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Boris Johnson and a British Leader’s Love for Tennis

Locker Room

April 10, 2020

Did you notice how often Boris Johnson’s love for tennis came up when he fell ill recently?

David Cameron, a former British Prime Minister even seemed to think that Boris would be served by precisely the qualities he likes to show on a tennis court.

He explained: ‘Boris is a very tough, very resilient, very fit person. I know that from facing him on the tennis court. And I’m sure he’ll come through this.’

That’s not to pretend that tennis is some kind of special weapon in times of trouble.

But Cameron reminded us how the very best human qualities tend to shine through on a tennis court.

So they can also do no harm when the going gets tough in the wider world.

Our beloved sport doesn’t just encourage fitness and strength of character.

It can also provide a stage for other life-enhancing qualities – a sense of humour and a loveable eccentricity.

The writer and broadcaster Michael Cockerill is a friend of Boris Johnson. He told a funny story about the Prime Minister in a recent BBC interview.

‘This is a guy who normally never stops. I’ve played tennis against him and it is the most extraordinary thing.

‘He came out with a warped wooden racquet. It looked as if it had been kept behind a radiator since Fred Perry was a boy.

‘And the good thing for him about playing with a warped wooden racquet is that you can’t quite tell which direction the ball will go once it has hit his racquet.

‘You would play a shot well out of his reach and he would jump up like a gorilla and say: “This is mine uurrgghh!”

‘He is very competitive and from a very competitive family.’

A love of tennis does no harm if you’re aiming for the top.

Boris isn’t the only tennis fan who has reached the pinnacle of British political life.

Ironicially Cameron is a “lefty’ when it comes to tennis. He kept playing, even while he was leading the country.

Cameron took on Boris in a fun match during the build-up to the London Olympics.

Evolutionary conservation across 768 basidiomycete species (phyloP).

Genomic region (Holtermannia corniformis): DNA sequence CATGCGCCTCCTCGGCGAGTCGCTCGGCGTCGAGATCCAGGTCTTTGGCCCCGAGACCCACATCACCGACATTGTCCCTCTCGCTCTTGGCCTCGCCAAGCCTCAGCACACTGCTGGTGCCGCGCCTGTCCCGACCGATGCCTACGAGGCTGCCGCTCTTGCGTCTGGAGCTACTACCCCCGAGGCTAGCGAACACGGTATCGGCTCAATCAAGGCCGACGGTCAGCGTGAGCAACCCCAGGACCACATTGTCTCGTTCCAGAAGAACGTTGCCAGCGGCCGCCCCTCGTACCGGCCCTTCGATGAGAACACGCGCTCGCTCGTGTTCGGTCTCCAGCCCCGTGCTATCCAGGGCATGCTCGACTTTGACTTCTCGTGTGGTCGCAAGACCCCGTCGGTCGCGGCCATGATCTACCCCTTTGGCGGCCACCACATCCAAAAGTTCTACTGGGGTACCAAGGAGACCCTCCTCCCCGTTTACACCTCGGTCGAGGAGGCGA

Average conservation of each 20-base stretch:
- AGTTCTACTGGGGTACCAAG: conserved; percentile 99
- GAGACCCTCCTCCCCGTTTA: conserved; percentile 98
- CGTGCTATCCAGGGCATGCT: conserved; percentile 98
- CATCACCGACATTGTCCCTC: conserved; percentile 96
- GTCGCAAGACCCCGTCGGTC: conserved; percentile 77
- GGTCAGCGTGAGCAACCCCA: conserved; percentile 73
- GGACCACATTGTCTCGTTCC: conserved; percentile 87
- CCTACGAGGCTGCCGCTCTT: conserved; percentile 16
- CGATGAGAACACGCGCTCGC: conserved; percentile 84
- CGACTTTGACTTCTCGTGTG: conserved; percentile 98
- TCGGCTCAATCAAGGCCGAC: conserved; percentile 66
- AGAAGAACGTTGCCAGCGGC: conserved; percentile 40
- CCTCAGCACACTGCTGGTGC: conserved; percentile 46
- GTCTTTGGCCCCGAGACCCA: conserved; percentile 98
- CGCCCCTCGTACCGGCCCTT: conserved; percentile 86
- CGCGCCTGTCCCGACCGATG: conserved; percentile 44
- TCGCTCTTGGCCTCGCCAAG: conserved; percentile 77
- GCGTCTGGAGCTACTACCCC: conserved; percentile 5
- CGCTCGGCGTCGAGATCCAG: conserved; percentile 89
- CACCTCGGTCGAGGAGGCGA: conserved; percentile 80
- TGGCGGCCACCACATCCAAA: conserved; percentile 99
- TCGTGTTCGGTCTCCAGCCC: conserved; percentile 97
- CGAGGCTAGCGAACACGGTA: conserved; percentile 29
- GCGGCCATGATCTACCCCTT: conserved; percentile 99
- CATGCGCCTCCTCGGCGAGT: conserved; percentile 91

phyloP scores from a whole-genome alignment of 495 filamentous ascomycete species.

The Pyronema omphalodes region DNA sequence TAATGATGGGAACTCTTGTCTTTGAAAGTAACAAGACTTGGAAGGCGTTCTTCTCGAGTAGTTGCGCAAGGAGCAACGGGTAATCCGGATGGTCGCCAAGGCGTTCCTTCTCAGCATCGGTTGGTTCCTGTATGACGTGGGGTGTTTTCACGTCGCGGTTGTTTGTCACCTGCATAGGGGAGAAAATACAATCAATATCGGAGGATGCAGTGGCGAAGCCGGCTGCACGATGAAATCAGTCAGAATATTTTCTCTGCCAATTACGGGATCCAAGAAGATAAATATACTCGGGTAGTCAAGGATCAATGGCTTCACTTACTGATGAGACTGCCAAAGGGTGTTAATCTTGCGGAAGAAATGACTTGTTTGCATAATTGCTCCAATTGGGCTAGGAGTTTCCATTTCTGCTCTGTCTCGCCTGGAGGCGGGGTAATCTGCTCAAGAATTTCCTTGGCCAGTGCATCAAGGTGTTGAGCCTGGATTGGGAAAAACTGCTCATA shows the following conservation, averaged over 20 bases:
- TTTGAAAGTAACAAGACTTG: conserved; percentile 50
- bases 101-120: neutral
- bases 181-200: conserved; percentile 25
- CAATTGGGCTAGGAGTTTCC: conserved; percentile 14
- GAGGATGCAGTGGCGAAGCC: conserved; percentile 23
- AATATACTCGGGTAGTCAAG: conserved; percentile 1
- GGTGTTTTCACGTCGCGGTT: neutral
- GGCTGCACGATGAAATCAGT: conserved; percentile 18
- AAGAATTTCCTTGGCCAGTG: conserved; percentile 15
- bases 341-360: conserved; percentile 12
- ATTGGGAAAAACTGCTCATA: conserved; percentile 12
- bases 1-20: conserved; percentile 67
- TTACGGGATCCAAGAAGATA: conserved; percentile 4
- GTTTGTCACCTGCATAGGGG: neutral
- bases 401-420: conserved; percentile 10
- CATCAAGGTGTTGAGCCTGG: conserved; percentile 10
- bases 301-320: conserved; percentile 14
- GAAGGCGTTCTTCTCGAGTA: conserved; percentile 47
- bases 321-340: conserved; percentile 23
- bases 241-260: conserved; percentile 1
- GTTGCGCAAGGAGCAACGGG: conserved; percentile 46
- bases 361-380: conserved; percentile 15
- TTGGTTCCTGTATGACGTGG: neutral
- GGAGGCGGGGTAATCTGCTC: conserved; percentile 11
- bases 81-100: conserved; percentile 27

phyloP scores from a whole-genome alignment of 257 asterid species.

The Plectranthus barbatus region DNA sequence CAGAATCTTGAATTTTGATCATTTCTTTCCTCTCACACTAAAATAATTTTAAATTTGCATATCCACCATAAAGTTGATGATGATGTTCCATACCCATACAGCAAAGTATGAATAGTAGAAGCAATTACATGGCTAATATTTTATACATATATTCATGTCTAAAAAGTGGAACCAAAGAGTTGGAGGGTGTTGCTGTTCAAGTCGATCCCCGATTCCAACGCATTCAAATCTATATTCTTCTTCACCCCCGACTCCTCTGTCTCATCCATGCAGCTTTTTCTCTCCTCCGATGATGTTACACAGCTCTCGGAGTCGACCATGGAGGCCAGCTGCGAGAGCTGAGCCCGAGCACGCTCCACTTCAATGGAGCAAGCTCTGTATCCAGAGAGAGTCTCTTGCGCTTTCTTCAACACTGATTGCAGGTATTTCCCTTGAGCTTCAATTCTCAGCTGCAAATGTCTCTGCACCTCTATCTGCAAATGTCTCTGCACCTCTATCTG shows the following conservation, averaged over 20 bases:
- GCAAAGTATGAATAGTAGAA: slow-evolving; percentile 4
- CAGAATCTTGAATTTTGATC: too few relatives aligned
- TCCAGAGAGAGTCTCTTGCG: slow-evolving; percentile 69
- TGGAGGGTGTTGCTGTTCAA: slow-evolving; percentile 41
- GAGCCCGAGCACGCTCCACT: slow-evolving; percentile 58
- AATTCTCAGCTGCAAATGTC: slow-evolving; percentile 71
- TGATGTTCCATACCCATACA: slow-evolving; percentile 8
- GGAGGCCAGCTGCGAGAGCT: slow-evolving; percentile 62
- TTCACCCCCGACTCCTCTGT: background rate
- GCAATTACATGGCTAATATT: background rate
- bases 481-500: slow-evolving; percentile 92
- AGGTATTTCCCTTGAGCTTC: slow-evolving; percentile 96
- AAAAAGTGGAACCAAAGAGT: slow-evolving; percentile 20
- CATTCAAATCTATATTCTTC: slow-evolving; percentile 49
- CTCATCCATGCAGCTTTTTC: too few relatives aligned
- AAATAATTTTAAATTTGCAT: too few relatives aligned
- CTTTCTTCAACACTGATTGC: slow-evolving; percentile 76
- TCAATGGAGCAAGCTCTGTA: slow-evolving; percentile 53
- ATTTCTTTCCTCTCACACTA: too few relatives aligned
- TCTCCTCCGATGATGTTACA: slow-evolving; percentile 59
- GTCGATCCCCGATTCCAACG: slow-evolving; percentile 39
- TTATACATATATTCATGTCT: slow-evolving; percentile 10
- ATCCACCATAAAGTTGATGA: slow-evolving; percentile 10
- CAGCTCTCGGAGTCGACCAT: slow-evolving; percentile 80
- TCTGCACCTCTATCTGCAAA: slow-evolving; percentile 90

Each politician was accompanied by a rather more expert wheelchair tennis player. Team Boris edged the contest.

Tony Blair, one of the longest-serving British Prime Ministers in history, also plays tennis.

He is a very different personality to Boris Johnson. But tennis is a common denominator.

Blair once famously teamed up with Pat Cash to play against Ilie Nastase and the comedian, Alistair McGowan on the Queen’s club grass a few years back.

Blair earned praise from both Cash and Nastase after the event, which was for Sports Relief.

Cash joked afterwards: ‘We both served well. We’re taking it one match at a time but I think we’ve got a future.’

Nastase also seemed mildly surprised by Blair’s level and said: ‘He returned very well and played quite good, you know?’

Blair practised before he had to play that match in front of thousands. He worked hard to look as good as he could out there on the big day.

He wanted to be the best he could be.

Gordon Brown was also happy to be photographed at the top of his service action while he was in power. For him it was just a moment of fun.

It doesn’t matter what your political persuasion is. A love for tennis seems to unite British Prime Ministers – Conservative and Labour.

The reason is simple. Through tennis, you can express the best of yourself.

You can get fit. You can learn mental toughness and resilience. You can be as competitve as you want. Or you can be as humorous and eccentric as you want.

How many other sports allow for such a wide range of character traits?

Look how different some of the top players are. The resilience of Novak Djokovic and Rafael Nadal. The eccentricity of Nick Kyrgios or Gael Monfils at their best.

Tennis is an expression of everything. It is a celebration of life.

No wonder tennis has captured the hearts of several British leaders this century.

Boris is just the latest. And we have heard tennis mentioned frequently as leading people talk affectionately about his character.

Testing times underline everything we hold dear. No wonder tennis comes up so often in conversation.

And when the time comes for us all to gather around tennis courts once more, that moment will feel all the sweeter.

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